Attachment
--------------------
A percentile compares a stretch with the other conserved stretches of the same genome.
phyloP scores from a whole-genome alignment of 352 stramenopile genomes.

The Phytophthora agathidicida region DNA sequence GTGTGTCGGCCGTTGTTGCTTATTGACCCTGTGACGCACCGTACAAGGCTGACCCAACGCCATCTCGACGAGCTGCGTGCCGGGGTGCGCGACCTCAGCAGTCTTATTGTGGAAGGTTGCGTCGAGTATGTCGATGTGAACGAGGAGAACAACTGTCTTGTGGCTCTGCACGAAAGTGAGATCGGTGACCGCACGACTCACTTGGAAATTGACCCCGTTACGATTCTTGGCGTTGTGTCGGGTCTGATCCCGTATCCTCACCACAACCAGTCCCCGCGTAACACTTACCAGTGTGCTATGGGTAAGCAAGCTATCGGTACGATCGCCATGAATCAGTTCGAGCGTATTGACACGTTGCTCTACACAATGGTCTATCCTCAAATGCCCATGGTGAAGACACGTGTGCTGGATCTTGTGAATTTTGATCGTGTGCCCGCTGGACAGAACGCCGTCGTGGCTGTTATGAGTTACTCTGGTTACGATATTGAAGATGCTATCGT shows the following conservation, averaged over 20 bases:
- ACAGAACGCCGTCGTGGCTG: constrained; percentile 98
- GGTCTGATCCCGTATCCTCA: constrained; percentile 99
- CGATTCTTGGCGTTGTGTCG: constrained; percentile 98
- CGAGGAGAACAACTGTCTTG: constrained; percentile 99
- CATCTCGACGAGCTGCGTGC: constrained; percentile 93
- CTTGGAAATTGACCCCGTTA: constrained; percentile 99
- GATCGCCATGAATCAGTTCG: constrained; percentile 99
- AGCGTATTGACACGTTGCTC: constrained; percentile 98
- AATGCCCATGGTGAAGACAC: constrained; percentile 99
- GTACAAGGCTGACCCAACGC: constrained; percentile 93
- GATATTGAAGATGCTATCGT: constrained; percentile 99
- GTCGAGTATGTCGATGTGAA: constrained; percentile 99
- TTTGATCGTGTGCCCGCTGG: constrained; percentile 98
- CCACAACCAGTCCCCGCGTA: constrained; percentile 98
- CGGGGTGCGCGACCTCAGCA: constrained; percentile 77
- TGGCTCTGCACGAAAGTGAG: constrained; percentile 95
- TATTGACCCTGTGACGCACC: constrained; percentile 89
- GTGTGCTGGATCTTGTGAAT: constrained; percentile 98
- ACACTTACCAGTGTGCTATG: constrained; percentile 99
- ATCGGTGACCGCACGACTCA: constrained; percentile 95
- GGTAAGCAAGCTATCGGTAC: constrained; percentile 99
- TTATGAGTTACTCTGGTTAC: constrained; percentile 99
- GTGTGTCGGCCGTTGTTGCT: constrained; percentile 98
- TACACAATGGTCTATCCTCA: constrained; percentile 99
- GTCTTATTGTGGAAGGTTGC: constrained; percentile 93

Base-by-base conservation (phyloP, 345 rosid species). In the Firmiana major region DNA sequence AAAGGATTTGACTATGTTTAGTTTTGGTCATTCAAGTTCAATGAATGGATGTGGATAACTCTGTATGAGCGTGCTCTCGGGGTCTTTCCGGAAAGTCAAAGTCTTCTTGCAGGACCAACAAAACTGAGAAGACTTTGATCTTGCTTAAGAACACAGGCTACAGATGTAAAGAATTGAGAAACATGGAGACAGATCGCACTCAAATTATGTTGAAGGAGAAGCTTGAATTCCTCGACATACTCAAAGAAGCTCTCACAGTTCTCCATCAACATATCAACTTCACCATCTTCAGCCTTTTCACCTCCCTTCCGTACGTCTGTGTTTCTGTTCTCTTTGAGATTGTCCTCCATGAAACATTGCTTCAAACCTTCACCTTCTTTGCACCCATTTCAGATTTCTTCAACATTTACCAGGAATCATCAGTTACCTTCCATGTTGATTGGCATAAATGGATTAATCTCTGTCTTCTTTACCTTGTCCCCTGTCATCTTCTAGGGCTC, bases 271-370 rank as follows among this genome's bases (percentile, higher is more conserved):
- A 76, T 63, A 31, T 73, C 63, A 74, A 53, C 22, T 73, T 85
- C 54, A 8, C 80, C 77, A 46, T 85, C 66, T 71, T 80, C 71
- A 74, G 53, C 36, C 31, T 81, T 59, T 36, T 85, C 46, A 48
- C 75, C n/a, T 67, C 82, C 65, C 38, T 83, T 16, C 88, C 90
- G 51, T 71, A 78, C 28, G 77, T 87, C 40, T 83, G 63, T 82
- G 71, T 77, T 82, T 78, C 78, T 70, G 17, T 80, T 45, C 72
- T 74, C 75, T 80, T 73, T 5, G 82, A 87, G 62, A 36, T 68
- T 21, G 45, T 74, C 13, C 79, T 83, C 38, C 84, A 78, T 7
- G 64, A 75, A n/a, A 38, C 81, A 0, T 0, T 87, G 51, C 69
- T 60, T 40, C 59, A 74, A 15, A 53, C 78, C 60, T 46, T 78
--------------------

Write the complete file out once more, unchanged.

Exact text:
A percentile compares a stretch with the other conserved stretches of the same genome.
phyloP scores from a whole-genome alignment of 352 stramenopile genomes.

The Phytophthora agathidicida region DNA sequence GTGTGTCGGCCGTTGTTGCTTATTGACCCTGTGACGCACCGTACAAGGCTGACCCAACGCCATCTCGACGAGCTGCGTGCCGGGGTGCGCGACCTCAGCAGTCTTATTGTGGAAGGTTGCGTCGAGTATGTCGATGTGAACGAGGAGAACAACTGTCTTGTGGCTCTGCACGAAAGTGAGATCGGTGACCGCACGACTCACTTGGAAATTGACCCCGTTACGATTCTTGGCGTTGTGTCGGGTCTGATCCCGTATCCTCACCACAACCAGTCCCCGCGTAACACTTACCAGTGTGCTATGGGTAAGCAAGCTATCGGTACGATCGCCATGAATCAGTTCGAGCGTATTGACACGTTGCTCTACACAATGGTCTATCCTCAAATGCCCATGGTGAAGACACGTGTGCTGGATCTTGTGAATTTTGATCGTGTGCCCGCTGGACAGAACGCCGTCGTGGCTGTTATGAGTTACTCTGGTTACGATATTGAAGATGCTATCGT shows the following conservation, averaged over 20 bases:
- ACAGAACGCCGTCGTGGCTG: constrained; percentile 98
- GGTCTGATCCCGTATCCTCA: constrained; percentile 99
- CGATTCTTGGCGTTGTGTCG: constrained; percentile 98
- CGAGGAGAACAACTGTCTTG: constrained; percentile 99
- CATCTCGACGAGCTGCGTGC: constrained; percentile 93
- CTTGGAAATTGACCCCGTTA: constrained; percentile 99
- GATCGCCATGAATCAGTTCG: constrained; percentile 99
- AGCGTATTGACACGTTGCTC: constrained; percentile 98
- AATGCCCATGGTGAAGACAC: constrained; percentile 99
- GTACAAGGCTGACCCAACGC: constrained; percentile 93
- GATATTGAAGATGCTATCGT: constrained; percentile 99
- GTCGAGTATGTCGATGTGAA: constrained; percentile 99
- TTTGATCGTGTGCCCGCTGG: constrained; percentile 98
- CCACAACCAGTCCCCGCGTA: constrained; percentile 98
- CGGGGTGCGCGACCTCAGCA: constrained; percentile 77
- TGGCTCTGCACGAAAGTGAG: constrained; percentile 95
- TATTGACCCTGTGACGCACC: constrained; percentile 89
- GTGTGCTGGATCTTGTGAAT: constrained; percentile 98
- ACACTTACCAGTGTGCTATG: constrained; percentile 99
- ATCGGTGACCGCACGACTCA: constrained; percentile 95
- GGTAAGCAAGCTATCGGTAC: constrained; percentile 99
- TTATGAGTTACTCTGGTTAC: constrained; percentile 99
- GTGTGTCGGCCGTTGTTGCT: constrained; percentile 98
- TACACAATGGTCTATCCTCA: constrained; percentile 99
- GTCTTATTGTGGAAGGTTGC: constrained; percentile 93

Base-by-base conservation (phyloP, 345 rosid species). In the Firmiana major region DNA sequence AAAGGATTTGACTATGTTTAGTTTTGGTCATTCAAGTTCAATGAATGGATGTGGATAACTCTGTATGAGCGTGCTCTCGGGGTCTTTCCGGAAAGTCAAAGTCTTCTTGCAGGACCAACAAAACTGAGAAGACTTTGATCTTGCTTAAGAACACAGGCTACAGATGTAAAGAATTGAGAAACATGGAGACAGATCGCACTCAAATTATGTTGAAGGAGAAGCTTGAATTCCTCGACATACTCAAAGAAGCTCTCACAGTTCTCCATCAACATATCAACTTCACCATCTTCAGCCTTTTCACCTCCCTTCCGTACGTCTGTGTTTCTGTTCTCTTTGAGATTGTCCTCCATGAAACATTGCTTCAAACCTTCACCTTCTTTGCACCCATTTCAGATTTCTTCAACATTTACCAGGAATCATCAGTTACCTTCCATGTTGATTGGCATAAATGGATTAATCTCTGTCTTCTTTACCTTGTCCCCTGTCATCTTCTAGGGCTC, bases 271-370 rank as follows among this genome's bases (percentile, higher is more conserved):
- A 76, T 63, A 31, T 73, C 63, A 74, A 53, C 22, T 73, T 85
- C 54, A 8, C 80, C 77, A 46, T 85, C 66, T 71, T 80, C 71
- A 74, G 53, C 36, C 31, T 81, T 59, T 36, T 85, C 46, A 48
- C 75, C n/a, T 67, C 82, C 65, C 38, T 83, T 16, C 88, C 90
- G 51, T 71, A 78, C 28, G 77, T 87, C 40, T 83, G 63, T 82
- G 71, T 77, T 82, T 78, C 78, T 70, G 17, T 80, T 45, C 72
- T 74, C 75, T 80, T 73, T 5, G 82, A 87, G 62, A 36, T 68
- T 21, G 45, T 74, C 13, C 79, T 83, C 38, C 84, A 78, T 7
- G 64, A 75, A n/a, A 38, C 81, A 0, T 0, T 87, G 51, C 69
- T 60, T 40, C 59, A 74, A 15, A 53, C 78, C 60, T 46, T 78